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A Basic Course on Supernova Remnants. Lecture #1 How do they look and how are observed? Hydrodynamic evolution on shell-type SNRs Lecture #2 Microphysics in SNRs - shock acceleration Non-thermal emission from SNRs. Order-of-magnitude estimates. SN explosion Mechanical energy:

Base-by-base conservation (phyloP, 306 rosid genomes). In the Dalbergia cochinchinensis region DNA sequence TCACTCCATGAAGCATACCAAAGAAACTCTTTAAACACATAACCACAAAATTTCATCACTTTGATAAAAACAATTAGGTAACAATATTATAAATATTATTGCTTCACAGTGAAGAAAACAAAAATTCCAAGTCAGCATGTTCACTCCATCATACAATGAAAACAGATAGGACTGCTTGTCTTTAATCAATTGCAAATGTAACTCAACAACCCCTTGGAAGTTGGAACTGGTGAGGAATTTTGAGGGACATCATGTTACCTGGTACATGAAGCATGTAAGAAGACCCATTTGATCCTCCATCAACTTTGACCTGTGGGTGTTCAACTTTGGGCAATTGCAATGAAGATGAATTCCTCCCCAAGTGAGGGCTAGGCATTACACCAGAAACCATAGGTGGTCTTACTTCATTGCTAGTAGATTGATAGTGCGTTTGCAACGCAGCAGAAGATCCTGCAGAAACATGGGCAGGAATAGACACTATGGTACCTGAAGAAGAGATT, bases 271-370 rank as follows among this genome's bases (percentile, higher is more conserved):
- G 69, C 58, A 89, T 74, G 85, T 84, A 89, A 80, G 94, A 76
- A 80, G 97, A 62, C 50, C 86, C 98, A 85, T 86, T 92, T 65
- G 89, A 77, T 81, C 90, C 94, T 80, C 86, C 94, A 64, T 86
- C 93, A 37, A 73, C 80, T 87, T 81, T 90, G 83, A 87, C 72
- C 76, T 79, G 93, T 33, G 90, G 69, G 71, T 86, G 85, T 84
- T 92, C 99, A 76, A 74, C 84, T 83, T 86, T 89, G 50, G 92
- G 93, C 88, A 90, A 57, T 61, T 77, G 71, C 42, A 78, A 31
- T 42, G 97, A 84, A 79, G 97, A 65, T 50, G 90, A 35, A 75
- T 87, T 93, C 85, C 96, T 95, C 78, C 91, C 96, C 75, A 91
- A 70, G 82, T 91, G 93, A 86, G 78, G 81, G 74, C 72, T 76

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A Basic Course onSupernova RemnantsLecture #1 How do they look and how are observed? Hydrodynamic evolution on shell-type SNRs Lecture #2 Microphysics in SNRs - shock acceleration Non-thermal emission from SNRs Order-of-magnitude estimatesSN explosion Mechanical energy: Ejected mass: VELOCITY: Ambient medium Density: Mej~Mswept when: SIZE: AGE: Tycho – SN 1572“Classical” Radio SNRsSpectacular shell-like morphologies compared to optical spectral index polarization BUTPoor diagnostics on the physics featureless spectra (synchrotron emission) acceleration efficiencies ? 90cm Survey4.5 < l < 22.0 deg(35 new SNRs found;Brogan et al. 2006)Blue: VLA 90cm Green: Bonn 11cmRed: MSX 8 mmRadio traces both thermal and non-thermal emission Mid-infrared traces primarily warm thermal dust emission A view of Galactic PlaneSNRs in the X-ray windowProbably the “best” spectral range to observe Thermal: measurement of ambient density Non-Thermal: Synchrotron emission from electrons close to maximum energy (synchrotron cutoff) Cassiopeia AX-ray spectral analysisLower resolution data Either fit with a thermal model Temperature Density Possible deviations from ionization eq. Possible lines Or a non-thermal one (power-law) Plus estimate of thephotoel. Absorption SNR N132D with BeppoSAXHigher resolution dataAbundances of elements Line-ratio spectroscopy N132D as seen with XMM-Newton(Behar et al. 2001)Plus mapping in individual lines Thermal vs. Non-ThermalCas A, with ChandraSN 1006, with ChandraShell-type SNR evolutiona “classical” (and incorrect) scenarioIsotropic explosion and further evolutionHomogeneous ambient mediumThree phases:Linear expansion Adiabatic expansion Radiative expansion Goal: simple description of these phasesIsotropic(but CSM)HomogeneousLinearAdiabaticRadiativeForward shockDensityReverse shockRadiusForward and reverse shocksForward Shock: into the CSM/ISM(fast) Reverse Shock: into the Ejecta (slow) rVshockStrong shockIfBasic concepts of shocksHydrodynamic (MHD) discontinuities Quantities conserved across the shock Mass Momentum Energy Entropy Jump conditions(Rankine-Hugoniot) Independent of the detailed physics Dimensional analysisand Self-similar modelsDimensionality of a quantity: Dimensional constants of a problem If only two, such that M can be eliminated, THEN expansion law follows immediately! Reduced, dimensionless diff. equations Partial differential equations (in r and t) then transform into total differential equations (in a self-similar coordinate). Log(ρ)COREENVELOPELog(r)Early evolutionLinear expansion only if ejecta behave as a “piston” Ejecta with and (Valid for the outerpart of the ejecta)Ambient medium with and (s=0 for ISM; s=2 for wind material)(n > 5)(s < 3)Dimensional parameters andExpansion law: Evidence of deceleration in SNeVLBI mapping (SN 1993J) Decelerated shock For an r-2 ambient profileejecta profile is derived Self-similar models(Chevalier 1982)Radial profiles Ambient medium Forward shock Contact discontinuity Reverse shock Expanding ejecta PPSSUNSTABSTABLERSFSInstabilitiesApproximation: pressure ~ equilibration Pressure increases outwards (deceleration)Conservation of entropy Stability criterion (against convection) P and S gradients must be opposite ns < 9 -> SFS, SRS decrease with timeand viceversa for ns < 9Always unstable regionfactor ~ 3n=7, s=2n=12, s=0Linear analysis of the instabilities+ numerical simulations(Chevalier et al. 1992) (Blondin & Ellison 2001) 1-D results, inspherical symmetry are not adequateThe case of SN 1006Thermal + non-thermalemission in X-rays (Cassam-Chenai et al. 2008)FS from Ha + Non-thermal X-raysCD from 0.5-0.8 keV Oxygen band (thermal emission from the ejecta) (Miceli et al. 2009)Why is it so important?RFS/RCD ratios in the range 1.05-1.12 Models instead require RFS/RCD > 1.16 ARGUMENT TAKEN AS A PROOF FOR EFFICIENT PARTICLE ACCELERATION (Decouchelle et al. 2000; Ellison et al. 2004) Alternatively, effectdue to mixing triggeredby strong instabilities (Although Miceli et al. 3-Dsimulation seems still tofind such discrepancy)Acceleration as an energy sinkAnalysis of all the effects of efficient particle acceleration is a complex task Approximate modelsshow that distancebetween RS, CD, FSbecome significantlylower(Decourchelle et al. 2000) Large compressionfactor - Low effectiveLorentz factor FSDeceleration factorRS1-D HD simulation by BlondinEnd of the self-similar phaseReverse shock has reached the core region of the ejecta (constant density) Reverse shock moves faster inwards and finally reachesthe center. See Truelove & McKee1999 for a semi-analytictreatment of this phaseThe Sedov-Taylor solutionAfter the reverse shock has reached the center Middle-age SNRs swept-up mass >> mass of ejecta radiative losses are still negligible Dimensional parameters of the problem Evolution: Self-similar, analytic solution (Sedov,1959) Shocked ISMISMBlast waveThe Sedov profilesMost of the mass is confined in a “thin” shell Kinetic energy is also confined in that shell Most of the internal energy in the “cavity” Thin-layer approximationLayer thickness Total energy Dynamics Correct value:1.15 !!!from spectral fitsWhat can be measured (X-rays)… if in the Sedov phaseDeceleration parameterTycho SNR (SN 1572) Dec.Par. = 0.47SN 1006 Dec.Par. = 0.34Testing the Sedov expansionRequired:RSNR/D(angular size) t(reliable only for historical SNRs) Vexp/D(expansion rate, measurable only in young SNRs) Other ways to “measure”the shock speedRadial velocities from high-res spectra(in optical, but now feasible also in X-rays) Electron temperature, from modeling the (thermal) X-ray spectrum Modeling the Balmer line profile in non-radiative shocks End of the Sedov phaseSedov in numbers: When forward shock becomes radiative: with Numerically: Internal energyKinetic energyBeyond the Sedov phaseWhen t > ttr, energy no longer conserved.What is left? “Momentum-conservingsnowplow” (Oort 1951) WRONG !! Rarefied gas in the inner regions “Pressure-driven snowplow” (McKee & Ostriker 1977) 2/52/7=0.291/4=0.25Numerical results(Blondin et al 1998)0.33ttrBlondin et al 1998An analytic modelThin shell approximation Analytic solution H either positive (fast branch) limit case: Oort or negative (slow branch) limit case: McKee & OstrikerH,K from initial conditionsBandiera & Petruk 2004Inhomogenous ambient mediumCircumstellar bubble (ρ~ r -2) evacuated region around the star SNR may look older than it really is Large-scale inhomogeneities ISM density gradients Small-scale inhomogeneities Quasi-stationary clumps (in optical) in young SNRs (engulfed by secondary shocks) Thermal filled-center SNRs as possibly due to the presence of a clumpy medium THE END